Portland art blog + news + exhibition reviews + galleries + contemporary northwest art

recent entries

Early September Links
Labor Day Weekend Picks
Museumy Links
Wendy Given at Vernissage
Mid August Links
Grace Kook-Anderson in Conversation
Portland Art Adventures
Early August Art News
August must see picks
End of July News
Alia Ali's Borderland at Bluesky
Mid Summer Reads

recent comments




Book Review
Calls for Artists
Design Review
Openings & Events
About PORT

regular contributors


Tori Abernathy
Amy Bernstein
Katherine Bovee
Emily Cappa
Patrick Collier
Arcy Douglass
Megan Driscoll
Jesse Hayward
Sarah Henderson
Jeff Jahn
Kelly Kutchko
Drew Lenihan
Victor Maldonado
Christopher Moon
Jascha Owens
Alex Rauch
Gary Wiseman



Guest Contributors
Past Contributors
September 2018
August 2018
July 2018
June 2018
May 2018
April 2018
March 2018
February 2018
January 2018
December 2017
November 2017
October 2017
September 2017
August 2017
July 2017
June 2017
May 2017
April 2017
March 2017
February 2017
January 2017
December 2016
November 2016
October 2016
September 2016
August 2016
July 2016
June 2016
May 2016
April 2016
March 2016
February 2016
January 2016
December 2015
November 2015
October 2015
September 2015
August 2015
July 2015
June 2015
May 2015
April 2015
March 2015
February 2015
January 2015
December 2014
November 2014
October 2014
September 2014
August 2014
July 2014
June 2014
May 2014
April 2014
March 2014
February 2014
January 2014
December 2013
November 2013
October 2013
September 2013
August 2013
July 2013
June 2013
May 2013
April 2013
March 2013
February 2013
January 2013
December 2012
November 2012
October 2012
September 2012
August 2012
July 2012
June 2012
May 2012
April 2012
March 2012
February 2012
January 2012
December 2011
November 2011
October 2011
September 2011
August 2011
July 2011
June 2011
May 2011
April 2011
March 2011
February 2011
January 2011
December 2010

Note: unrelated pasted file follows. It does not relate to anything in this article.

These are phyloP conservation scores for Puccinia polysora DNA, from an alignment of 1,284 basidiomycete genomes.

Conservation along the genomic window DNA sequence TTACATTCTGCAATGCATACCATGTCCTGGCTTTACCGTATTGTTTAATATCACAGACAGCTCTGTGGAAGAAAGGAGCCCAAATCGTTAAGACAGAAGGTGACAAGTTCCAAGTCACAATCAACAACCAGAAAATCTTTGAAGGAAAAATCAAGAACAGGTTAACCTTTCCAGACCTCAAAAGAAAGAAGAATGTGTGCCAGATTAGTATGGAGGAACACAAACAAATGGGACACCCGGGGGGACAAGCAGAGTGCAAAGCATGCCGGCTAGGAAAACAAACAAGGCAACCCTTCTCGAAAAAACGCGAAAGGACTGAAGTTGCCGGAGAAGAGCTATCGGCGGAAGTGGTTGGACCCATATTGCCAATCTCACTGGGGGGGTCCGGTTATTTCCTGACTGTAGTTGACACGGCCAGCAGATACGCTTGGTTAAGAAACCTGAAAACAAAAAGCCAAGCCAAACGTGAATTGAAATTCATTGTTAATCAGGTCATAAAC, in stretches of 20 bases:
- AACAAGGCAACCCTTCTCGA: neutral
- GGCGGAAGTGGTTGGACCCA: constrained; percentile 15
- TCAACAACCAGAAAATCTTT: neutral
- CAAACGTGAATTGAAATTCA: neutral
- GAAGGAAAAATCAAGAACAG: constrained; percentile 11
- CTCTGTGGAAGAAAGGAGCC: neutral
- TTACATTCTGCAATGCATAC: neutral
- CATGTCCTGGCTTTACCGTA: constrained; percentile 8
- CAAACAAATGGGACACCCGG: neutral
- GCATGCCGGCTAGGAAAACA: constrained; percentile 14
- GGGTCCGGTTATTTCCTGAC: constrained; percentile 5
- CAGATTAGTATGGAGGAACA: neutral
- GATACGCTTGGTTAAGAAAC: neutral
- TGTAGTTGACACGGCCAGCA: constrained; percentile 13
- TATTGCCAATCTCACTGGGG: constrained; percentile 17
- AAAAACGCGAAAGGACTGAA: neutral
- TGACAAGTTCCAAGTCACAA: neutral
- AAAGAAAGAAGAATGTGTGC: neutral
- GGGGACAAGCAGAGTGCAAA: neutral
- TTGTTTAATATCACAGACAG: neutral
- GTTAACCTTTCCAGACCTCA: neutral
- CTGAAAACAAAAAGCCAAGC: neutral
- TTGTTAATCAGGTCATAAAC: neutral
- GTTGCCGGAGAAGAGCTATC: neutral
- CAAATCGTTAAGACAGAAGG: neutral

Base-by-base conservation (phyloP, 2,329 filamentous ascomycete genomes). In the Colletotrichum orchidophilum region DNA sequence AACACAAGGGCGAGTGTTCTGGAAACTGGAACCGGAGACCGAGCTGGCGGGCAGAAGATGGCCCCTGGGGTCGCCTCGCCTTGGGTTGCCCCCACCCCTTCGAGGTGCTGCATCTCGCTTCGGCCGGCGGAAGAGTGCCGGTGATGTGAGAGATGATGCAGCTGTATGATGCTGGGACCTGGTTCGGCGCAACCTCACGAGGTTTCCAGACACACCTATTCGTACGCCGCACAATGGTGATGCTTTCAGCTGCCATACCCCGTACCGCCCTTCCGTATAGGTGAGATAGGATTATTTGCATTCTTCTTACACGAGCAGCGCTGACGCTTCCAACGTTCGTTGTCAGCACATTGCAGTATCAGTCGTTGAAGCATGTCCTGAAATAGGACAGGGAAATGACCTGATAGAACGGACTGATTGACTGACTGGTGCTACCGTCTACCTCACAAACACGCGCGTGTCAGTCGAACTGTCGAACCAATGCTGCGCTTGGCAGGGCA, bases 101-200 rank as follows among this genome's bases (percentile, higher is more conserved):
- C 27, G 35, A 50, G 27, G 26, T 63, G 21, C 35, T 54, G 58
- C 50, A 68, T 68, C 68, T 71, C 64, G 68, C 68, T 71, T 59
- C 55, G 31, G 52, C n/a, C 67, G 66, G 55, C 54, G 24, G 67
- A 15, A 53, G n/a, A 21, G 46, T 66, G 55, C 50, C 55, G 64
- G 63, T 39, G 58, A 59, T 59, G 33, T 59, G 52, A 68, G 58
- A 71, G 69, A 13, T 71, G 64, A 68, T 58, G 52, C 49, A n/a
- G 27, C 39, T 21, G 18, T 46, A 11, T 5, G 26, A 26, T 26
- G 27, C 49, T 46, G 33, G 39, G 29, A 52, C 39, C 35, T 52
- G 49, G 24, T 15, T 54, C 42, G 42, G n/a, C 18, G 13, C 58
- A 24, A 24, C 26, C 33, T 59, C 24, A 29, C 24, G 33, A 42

November 2010
October 2010
September 2010
August 2010
July 2010
June 2010
May 2010
April 2010
March 2010
February 2010
January 2010
December 2009
November 2009
October 2009
September 2009
August 2009
July 2009
June 2009
May 2009
April 2009
March 2009
February 2009
January 2009
December 2008
November 2008
October 2008
September 2008
August 2008
July 2008
June 2008
May 2008
April 2008
March 2008
February 2008
January 2008
December 2007
November 2007
October 2007
September 2007
August 2007
July 2007
June 2007
May 2007
April 2007
March 2007
February 2007
January 2007
December 2006
November 2006
October 2006
September 2006
August 2006
July 2006
June 2006
May 2006
April 2006
March 2006
February 2006
January 2006
December 2005
November 2005
October 2005
September 2005
August 2005
July 2005
June 2005

contact us


Contact us






powered by


Movable Type 3.16

This site is licensed under a


Creative Commons License

Wednesday 06.22.05

« Politicking and the Market | Main | July is marvy in June »

Blood or Art?


It isn't always an easy choice and I'm certain Tim Dalbow is kidding, but this little email excerpt is too good:

"Thanks for. . . .the mention of my blue balls (civic art project), but I'm already on to a new project designed for the nonprofit bleeding of poor artists for donations. If you haven't already heard I want to supply solicitation with pints (ouch) of my own blood. It costs me no money and it's a renewable resource!" -TSD

It does touch a nerve regarding Portland's now too frequent tendency to raise money for nonprofit organizations through art auctions. It is as if the artists are some eternally milkable cow. Yes, like Rumplestiltskin, artists are capable of spinning straw into gold but that colorful character didn't fare too well in that bargain either.

We should note that most of the auctions are noble and help raise hundreds of thousands of dollars for good causes but at best it is getting tired and at worst it seems vampiric. I think auctions should be rare and for emergencies, not long-term funding strategies. Any thoughts?

Posted by Jeff Jahn on June 22, 2005 at 20:24 | Comments (5)


Jeff wrote:
"We should note that most of the auctions are noble and help raise hundreds of thousands of dollars for good causes but at best it is getting tired and at worst it seems vampiric. I think auctions should be rare and for emergencies, not long-term funding strategies."

I agree, especially when it comes to art auctions in support of art institutions. Rather than requesting the art be donated by artists, they should be selling the art and sharing the proceeds with the artists. Art institutions should be creating new collectors, not just offering great deals to those who already collect.

On the other hand, non-profits such as Cascade AIDS Project, shouldn't hesitate to ask for donations from artists. And events like TJ Norris's 100x100 make sense because galleries showing consistently cutting edge emerging work in Portland always operate at a loss.

The lesson seems to be:
If you enjoy the work but don't support the artists they will find support in cities where people DO buy work (and not just by % for art committee).

Posted by: MOR [TypeKey Profile Page] at June 22, 2005 09:01 PM